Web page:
EB: I find that the palette I use evolves over time. There are periods when I’ve been using one particular colour or a certain type of colour relationship or a narrow restricted palette. And then some months later it’s moved off in a different direction. And one of the interesting things about having a solo show is that you bring all these different works from different series together and think ‘actually those work well together’ or you might find you’re revisiting a palette you visited years previously. It’s another example of how things don’t really progress, they just go round and round in circles. Maybe the third time you visit this set of creative concerns you have a different solution because you’re a different person. 

KL: I often find in my own work, without consciously doing it, that my colour choices are influenced by the seasons. For example, in the winter they often get darker or more subdued.

EB: Do you think that’s because of your experience of nature or your environment or is it something else to do with winter? Is it because it’s cold, say, or because you’re inside all the time? 

KL: I think it comes back to that idea of experiencing. How we experience our environment and our surroundings and that we are always unconsciously absorbing stuff and like you said earlier, how things filter through. You absorb things visually but also physically with your whole body through all your senses. So, for me the idea of rhythmic experience is quite important because it’s something you feel with your body rather than see with your eyes. 

EB: Yes. And the visual ones in a sense are quite superficial and sort of a bit obvious. Whereas the more experiential influences might have a visual manifestation but they’ve come from a different route.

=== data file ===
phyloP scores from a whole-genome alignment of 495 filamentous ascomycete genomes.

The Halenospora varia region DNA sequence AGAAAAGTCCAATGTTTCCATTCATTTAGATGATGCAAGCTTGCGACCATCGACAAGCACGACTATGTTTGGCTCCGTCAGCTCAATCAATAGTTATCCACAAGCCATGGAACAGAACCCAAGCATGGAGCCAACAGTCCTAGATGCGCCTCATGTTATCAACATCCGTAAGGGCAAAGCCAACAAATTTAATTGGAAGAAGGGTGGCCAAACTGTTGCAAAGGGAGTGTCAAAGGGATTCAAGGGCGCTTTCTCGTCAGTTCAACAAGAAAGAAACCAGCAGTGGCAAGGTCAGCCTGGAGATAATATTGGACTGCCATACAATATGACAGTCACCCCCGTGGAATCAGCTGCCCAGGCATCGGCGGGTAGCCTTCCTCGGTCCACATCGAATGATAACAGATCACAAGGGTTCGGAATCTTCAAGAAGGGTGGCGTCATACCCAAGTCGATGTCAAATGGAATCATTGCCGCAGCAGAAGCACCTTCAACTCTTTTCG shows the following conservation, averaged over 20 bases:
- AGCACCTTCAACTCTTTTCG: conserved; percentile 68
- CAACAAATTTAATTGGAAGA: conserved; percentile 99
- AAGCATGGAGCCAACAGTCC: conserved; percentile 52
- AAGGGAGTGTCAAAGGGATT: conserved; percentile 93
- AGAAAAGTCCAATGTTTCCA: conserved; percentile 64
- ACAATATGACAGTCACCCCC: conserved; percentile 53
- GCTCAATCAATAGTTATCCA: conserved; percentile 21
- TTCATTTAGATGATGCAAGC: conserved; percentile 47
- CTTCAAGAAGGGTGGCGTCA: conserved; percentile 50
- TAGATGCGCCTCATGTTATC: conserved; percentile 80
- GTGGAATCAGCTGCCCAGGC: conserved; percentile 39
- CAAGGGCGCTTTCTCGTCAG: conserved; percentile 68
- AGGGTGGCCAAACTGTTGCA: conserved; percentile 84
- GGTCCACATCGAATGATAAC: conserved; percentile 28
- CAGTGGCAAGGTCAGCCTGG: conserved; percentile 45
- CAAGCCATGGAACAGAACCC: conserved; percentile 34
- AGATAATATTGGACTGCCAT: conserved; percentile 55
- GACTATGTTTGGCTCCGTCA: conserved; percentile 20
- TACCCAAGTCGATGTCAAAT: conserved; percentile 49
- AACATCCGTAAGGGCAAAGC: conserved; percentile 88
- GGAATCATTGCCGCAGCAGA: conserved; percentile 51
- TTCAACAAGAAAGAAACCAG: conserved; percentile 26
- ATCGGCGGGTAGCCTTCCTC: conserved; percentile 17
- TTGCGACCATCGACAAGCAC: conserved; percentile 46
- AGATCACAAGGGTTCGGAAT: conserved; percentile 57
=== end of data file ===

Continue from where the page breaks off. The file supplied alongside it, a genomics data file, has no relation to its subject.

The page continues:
KL: And they somehow sit more deeply within you. It’s similar to our experience of space. How we sense different types of spaces in different ways. There can be open spaces or restricted spaces. It’s about the way that space can expand or contract depending on where you are and what you’re experiencing.  And I picked up on that in your work.

EB: For sure. There’s a tendency when talking about work to over simplify it for the ease of consumption. Actually there isn’t one answer to a question. There’s a whole host of different things going on. On different days or different times of day or different times of the year certain things come into dominance and they recede later on in the year or day. So quite often when artists talk about their work it sounds like gobbledygook to other people. It’s because there is this tendency these days to have to have a research principle for your work that is clear and differentiated and that progresses through time. And actually most artists’ practices are far more complicated than that and it’s much more like a prism. You need to look at it from different sides because there’s a lot of different and contradictory things going on. And at different times different things have dominance. If you were to write a statement about your work every day for a year and be honest about it, it would probably be quite different at different times and they would all be true.

KL: I agree, it is very complex and it is hard to speak about your work in a concise way.

EB: And you want to do the complexity of your practice justice and you don’t want to over simplify it for the sake of making it easy to consume. 

KL:  Yes, absolutely. I think that’s a good point to end on.  Eric, thank you so much for agreeing to talk to me today.

G/R. 594 (2003) Ink on blind embossed paper with cut-outs. 32 x 29 cm.